Top Stories

The truth about cats' and dogs' environmental impact

With many Americans choosing to eat less meat in recent years, often to help reduce the environmental effect of meat production, UCLA geography professor Gregory Okin began to wonder how much feeding pets contributes to issues like climate change.

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Lizard blizzard survivors tell story of natural selection

An unusually cold winter in the U.S. in 2014 took a toll on the green anole lizard, a tree-dwelling creature common to the southeastern United States. A new study offers a rare view of natural selection in this species, showing how the lizard survivors at the southernmost part of their range in Texas came to be more like their cold-adapted counterparts further north.

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New dust sources resulting from a shrinking Salton Sea have negative ecological and health impacts

Scientists at the University of California, Riverside investigating the composition of particulate matter(PM) and its sources at the Salton Sea have found that this shrinking lake in Southern California is exposing large areas of dry lakebed, called playa, that are acting as new dust sources with the potential to impact human health.

“Playas have a high potential to act as dust sources because playa surfaces often lack vegetation,” said Roya Bahreini, an associate professor of environmental sciences, who led the research project. “Dust emissions from playas increase airborne PM mass, which has been linked to cardiovascular disease, respiratory disease, and mortality.”

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Animal coloration research: On the threshold of a new era

In the last 20 years, the field of animal coloration research has experienced explosive growth thanks to numerous technological advances, and it now stands on the threshold of a new era.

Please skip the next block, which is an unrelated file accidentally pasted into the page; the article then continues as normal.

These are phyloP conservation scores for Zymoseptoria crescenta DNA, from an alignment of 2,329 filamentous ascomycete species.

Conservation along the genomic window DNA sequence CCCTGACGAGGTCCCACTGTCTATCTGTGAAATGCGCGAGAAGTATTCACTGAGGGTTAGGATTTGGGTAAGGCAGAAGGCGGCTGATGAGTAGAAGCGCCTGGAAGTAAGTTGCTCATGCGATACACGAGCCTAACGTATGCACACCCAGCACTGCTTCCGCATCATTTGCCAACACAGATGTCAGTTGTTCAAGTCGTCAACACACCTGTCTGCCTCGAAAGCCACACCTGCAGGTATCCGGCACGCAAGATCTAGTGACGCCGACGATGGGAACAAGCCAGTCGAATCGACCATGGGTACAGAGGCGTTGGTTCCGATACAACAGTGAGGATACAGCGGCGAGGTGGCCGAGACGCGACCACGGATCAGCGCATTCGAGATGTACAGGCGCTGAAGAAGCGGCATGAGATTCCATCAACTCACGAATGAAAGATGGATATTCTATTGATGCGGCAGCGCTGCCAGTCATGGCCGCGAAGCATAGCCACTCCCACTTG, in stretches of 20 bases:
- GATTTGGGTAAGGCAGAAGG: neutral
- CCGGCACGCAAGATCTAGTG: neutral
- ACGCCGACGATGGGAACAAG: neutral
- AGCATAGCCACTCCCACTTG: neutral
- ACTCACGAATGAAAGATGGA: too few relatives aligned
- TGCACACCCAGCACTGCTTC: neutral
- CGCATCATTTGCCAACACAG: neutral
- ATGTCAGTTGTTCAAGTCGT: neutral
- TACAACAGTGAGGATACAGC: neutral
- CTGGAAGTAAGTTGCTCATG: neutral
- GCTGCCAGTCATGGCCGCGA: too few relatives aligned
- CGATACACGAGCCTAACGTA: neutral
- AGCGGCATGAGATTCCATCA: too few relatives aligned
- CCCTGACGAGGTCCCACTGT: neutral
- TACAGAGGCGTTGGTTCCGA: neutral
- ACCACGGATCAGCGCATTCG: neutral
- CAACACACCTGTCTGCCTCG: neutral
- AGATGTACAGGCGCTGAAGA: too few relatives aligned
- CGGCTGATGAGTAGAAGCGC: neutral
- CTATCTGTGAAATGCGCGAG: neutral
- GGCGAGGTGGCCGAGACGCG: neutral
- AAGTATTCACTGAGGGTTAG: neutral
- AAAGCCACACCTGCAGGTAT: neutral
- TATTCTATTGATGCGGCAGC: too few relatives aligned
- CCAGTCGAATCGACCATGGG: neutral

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Natural compound coupled with specific gut microbes may prevent severe flu

Microbes that live in the gut don’t just digest food. They also have far-reaching effects on the immune system. Now, a new study shows that a particular gut microbe can prevent severe flu infections in mice, likely by breaking down naturally occurring compounds — called flavonoids — commonly found in foods such as black tea, red wine and blueberries.

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Study reveals exactly how low-cost fuel cell catalysts work

In order to reduce the cost of next-generation polymer electrolyte fuel cells for vehicles, researchers have been developing alternatives to the prohibitively expensive platinum and platinum-group metal (PGM) catalysts currently used in fuel cell electrodes. New work at Los Alamos and Oak Ridge national laboratories is resolving difficult fuel-cell performance questions, both in determining efficient new materials and understanding how they work at an atomic level. The research is described this week in the journal Science.

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The Amazing Dinosaur Found (Accidentally) by Miners in Canada

Known as a nodosaur, this 110 million-year-old, armored plant-eater is the best preserved fossil of its kind ever found.

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Light pollution as a new threat to pollination

Artificial light disrupts nocturnal pollination and leads to a reduced number of fruits produced by the plant.

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Deadly Fungus Affecting Hibernating Bats Could Spread During Summer

The cold-loving fungus (Pseudogymnoascus destructans, or Pd) that causes white-nose syndrome, a disease that has killed millions of North American bats during hibernation, could also spread in summer months. Bats and humans visiting contaminated caves and mines can inadvertently contribute to the spread of the fungus, according to a recently published study by the U.S. Geological Survey.

USGS scientists tested samples collected from bats, the environment and equipment at eight bat hibernation sites in Kentucky, Indiana, Ohio, Tennessee and Virginia. They found that bats occupying such sites in summer can harbor the Pd fungus on their skin, and that Pd is more readily detectable in their guano, or feces.

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A clean future

A Métis student in the University of Saskatchewan School of Public Health, Adams is one of 16 young leaders from across Canada appointed to the Your Energy Future program.

Participants in the year-long program, delivered in partnership by the Public Policy Forum and leadership development fellowship Action Canada, will become change-makers in Canada’s energy agenda.  They develop strategies to prepare Canadian people, communities and governments to successfully transition to a low-carbon, clean energy future.

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